The City offers a variety of incentives to help facilitate the conservation and redevelopment of designated heritage properties, including three targeted heritage funding programs and development charge exemption for the adaptive reuse of heritage properties.
The City’s grant and loan programs are available to assist with the conservation, rehabilitation, and / or restoration of the heritage attributes of properties designated under the Act. Examples of projects that may be eligible for funding include: structural repairs; restoration of original materials; the repair or reconstruction of original elements, such as doors, windows and decorative trim; and, masonry repairs.
Each program has specific terms that guide the type of work that is eligible for funding on a designated property.
These funding programs are available for designated properties:
- Hamilton Community Heritage Fund: an interest-free loan for up to $50,000 and repayable over 10 years for eligible conservation work on designated properties.
- Hamilton Heritage Property Grant Program: a grant program for designated properties located in Community Improvement Project Areas that pays for 25% of total cost of an eligible conservation project up to a maximum of $150,000 or an eligible study of up to $20,000. (e.g. structural assessments, adaptive reuse study).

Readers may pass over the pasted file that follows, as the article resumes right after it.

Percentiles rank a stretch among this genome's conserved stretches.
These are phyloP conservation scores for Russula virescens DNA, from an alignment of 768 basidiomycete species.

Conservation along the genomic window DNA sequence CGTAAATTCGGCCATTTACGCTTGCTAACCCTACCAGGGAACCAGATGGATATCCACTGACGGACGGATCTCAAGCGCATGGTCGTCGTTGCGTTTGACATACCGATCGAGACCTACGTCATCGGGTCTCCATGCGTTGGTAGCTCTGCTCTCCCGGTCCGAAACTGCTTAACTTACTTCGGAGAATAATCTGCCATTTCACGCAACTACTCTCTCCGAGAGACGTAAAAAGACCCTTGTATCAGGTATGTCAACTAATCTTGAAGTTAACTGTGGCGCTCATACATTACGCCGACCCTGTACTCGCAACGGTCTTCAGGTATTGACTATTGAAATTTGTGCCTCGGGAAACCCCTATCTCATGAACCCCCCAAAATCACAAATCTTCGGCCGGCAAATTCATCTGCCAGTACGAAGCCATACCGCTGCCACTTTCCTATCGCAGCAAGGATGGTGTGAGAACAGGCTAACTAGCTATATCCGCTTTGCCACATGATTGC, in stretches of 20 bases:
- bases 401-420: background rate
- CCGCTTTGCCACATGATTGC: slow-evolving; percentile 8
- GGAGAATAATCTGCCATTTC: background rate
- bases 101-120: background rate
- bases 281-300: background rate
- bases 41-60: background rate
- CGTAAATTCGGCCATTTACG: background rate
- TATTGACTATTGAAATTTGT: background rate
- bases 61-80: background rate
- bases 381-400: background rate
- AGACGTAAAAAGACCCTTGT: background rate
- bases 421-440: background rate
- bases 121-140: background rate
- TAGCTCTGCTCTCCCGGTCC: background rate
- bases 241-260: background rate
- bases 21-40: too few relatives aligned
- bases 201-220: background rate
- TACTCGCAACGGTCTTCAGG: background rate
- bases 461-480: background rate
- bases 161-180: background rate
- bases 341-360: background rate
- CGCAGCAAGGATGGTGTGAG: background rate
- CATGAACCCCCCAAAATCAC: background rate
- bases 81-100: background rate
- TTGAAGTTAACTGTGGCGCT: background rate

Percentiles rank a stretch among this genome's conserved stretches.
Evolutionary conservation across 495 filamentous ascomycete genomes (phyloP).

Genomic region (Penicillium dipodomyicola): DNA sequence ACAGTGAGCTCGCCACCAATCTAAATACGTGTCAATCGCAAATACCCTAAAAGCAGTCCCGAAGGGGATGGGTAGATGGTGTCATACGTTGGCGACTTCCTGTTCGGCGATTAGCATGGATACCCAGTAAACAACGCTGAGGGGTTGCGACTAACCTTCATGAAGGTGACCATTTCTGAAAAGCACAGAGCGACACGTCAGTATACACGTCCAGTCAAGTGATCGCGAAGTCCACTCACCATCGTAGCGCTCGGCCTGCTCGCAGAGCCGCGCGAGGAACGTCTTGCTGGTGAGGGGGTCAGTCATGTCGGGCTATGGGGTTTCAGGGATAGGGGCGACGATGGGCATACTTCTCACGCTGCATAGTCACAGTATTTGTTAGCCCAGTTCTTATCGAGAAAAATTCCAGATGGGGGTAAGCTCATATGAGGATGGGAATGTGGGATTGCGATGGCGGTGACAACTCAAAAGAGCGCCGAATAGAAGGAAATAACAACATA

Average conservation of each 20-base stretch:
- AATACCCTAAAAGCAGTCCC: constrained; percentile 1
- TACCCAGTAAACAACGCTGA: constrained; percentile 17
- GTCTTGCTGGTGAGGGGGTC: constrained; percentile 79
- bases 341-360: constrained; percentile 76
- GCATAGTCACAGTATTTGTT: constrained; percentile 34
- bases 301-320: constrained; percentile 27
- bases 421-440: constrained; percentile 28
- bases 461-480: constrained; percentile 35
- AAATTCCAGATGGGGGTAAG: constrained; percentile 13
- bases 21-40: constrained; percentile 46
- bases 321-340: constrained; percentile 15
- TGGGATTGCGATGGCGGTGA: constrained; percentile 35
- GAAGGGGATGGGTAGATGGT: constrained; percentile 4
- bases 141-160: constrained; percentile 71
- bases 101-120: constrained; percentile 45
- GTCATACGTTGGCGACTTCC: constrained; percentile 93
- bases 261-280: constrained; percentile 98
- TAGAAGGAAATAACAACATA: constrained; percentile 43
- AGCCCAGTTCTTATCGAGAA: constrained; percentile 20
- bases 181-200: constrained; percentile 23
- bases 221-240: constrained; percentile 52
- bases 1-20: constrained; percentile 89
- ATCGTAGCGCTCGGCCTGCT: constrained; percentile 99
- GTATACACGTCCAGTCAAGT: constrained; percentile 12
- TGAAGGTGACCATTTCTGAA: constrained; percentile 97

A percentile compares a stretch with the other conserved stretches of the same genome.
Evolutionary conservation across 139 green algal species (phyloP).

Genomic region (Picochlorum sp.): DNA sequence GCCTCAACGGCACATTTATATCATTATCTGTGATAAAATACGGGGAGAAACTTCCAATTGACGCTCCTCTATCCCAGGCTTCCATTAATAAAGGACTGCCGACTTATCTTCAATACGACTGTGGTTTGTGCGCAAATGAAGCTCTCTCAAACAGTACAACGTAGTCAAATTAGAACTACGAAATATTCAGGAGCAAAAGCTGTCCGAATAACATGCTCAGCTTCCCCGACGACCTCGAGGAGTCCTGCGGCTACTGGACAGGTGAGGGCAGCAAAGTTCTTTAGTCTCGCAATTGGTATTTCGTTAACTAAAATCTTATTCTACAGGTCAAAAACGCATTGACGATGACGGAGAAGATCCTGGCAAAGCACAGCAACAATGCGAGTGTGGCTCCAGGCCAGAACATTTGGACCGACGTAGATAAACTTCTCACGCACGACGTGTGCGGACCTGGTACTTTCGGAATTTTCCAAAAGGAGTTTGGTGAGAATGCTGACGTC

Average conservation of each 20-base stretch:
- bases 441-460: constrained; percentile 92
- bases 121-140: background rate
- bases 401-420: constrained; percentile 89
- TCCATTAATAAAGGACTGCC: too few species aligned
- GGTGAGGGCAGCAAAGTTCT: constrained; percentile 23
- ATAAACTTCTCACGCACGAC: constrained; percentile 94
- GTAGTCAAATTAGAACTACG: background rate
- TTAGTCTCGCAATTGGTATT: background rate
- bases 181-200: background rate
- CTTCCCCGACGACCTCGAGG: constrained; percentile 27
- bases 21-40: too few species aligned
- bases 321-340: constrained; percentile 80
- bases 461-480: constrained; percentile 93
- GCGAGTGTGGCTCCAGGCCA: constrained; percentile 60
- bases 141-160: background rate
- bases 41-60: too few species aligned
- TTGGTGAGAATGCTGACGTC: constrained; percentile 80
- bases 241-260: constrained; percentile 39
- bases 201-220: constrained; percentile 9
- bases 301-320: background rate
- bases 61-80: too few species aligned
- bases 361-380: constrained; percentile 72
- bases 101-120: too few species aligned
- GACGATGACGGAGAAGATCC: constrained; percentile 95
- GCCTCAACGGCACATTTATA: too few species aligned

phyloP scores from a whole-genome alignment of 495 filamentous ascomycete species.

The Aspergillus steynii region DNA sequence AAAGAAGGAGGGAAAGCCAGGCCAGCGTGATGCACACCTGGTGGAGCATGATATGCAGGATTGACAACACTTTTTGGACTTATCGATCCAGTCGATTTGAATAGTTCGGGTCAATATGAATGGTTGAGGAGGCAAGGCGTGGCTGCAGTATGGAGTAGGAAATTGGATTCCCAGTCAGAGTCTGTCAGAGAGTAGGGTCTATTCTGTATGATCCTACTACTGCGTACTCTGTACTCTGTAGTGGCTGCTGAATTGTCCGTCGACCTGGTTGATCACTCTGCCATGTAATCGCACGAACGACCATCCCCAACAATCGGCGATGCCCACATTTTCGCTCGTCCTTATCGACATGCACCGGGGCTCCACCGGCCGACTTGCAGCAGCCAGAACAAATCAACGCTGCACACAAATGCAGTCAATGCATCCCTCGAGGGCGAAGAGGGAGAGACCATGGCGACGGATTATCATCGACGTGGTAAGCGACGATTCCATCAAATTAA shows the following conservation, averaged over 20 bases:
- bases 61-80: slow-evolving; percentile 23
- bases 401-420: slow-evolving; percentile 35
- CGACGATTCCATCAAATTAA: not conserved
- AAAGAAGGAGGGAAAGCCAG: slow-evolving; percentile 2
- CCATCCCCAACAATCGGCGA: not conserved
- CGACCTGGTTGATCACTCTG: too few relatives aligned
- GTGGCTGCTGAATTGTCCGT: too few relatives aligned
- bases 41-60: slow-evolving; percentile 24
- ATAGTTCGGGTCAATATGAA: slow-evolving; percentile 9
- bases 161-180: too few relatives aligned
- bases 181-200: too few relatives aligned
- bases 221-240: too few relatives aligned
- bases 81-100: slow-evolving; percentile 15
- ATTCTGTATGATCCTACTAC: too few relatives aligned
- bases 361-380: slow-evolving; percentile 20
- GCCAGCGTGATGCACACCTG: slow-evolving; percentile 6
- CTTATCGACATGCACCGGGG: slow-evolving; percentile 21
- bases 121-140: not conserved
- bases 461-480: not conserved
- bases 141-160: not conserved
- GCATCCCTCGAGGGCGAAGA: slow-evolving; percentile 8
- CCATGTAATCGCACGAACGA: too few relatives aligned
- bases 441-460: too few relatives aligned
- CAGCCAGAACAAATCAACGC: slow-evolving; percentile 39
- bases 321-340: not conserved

- Hamilton Heritage Conservation Grant Program: a matching grant program to assist with the on-going conservation of designated heritage properties not covered by the Hamilton Heritage Property Grant Program, covering between $1,000 to $5,000.
Designation requires a property owner to seek approval to make any alterations or changes that may impact the designated heritage attributes or the Reasons for Designation.
Designation requires the property owner to seek the permission of Council to demolish a designated structure.
In the event of change of ownership, the new owner of a designated property must give notice of the change of ownership to the Clerk within 30 days after becoming owner of the property.
Owners of designated properties shall maintain the heritage property and its heritage features in a safe and secure condition.
- Designation does not legally restrict the use of a property.
- Designation does not prohibit alterations or additions. Rather, designation ensures changes are appropriately managed through the Heritage Permit process to ensure the long-term protection of significant cultural heritage resources.
- Although designation is registered on title, it does not restrict the sale of property.
- Designation should not impact your insurance rates or coverage.
- Studies have shown that designation does not negatively impact price and may actually be correlated with increases in property values. (see Report PED20030)
- Designation does not require property owners to open their property to the public.
- Designation is not arbitrary or frivolous. Designation criteria are specific; the principle requirements are that a property possess design/physical, historical/associative and/or contextual value.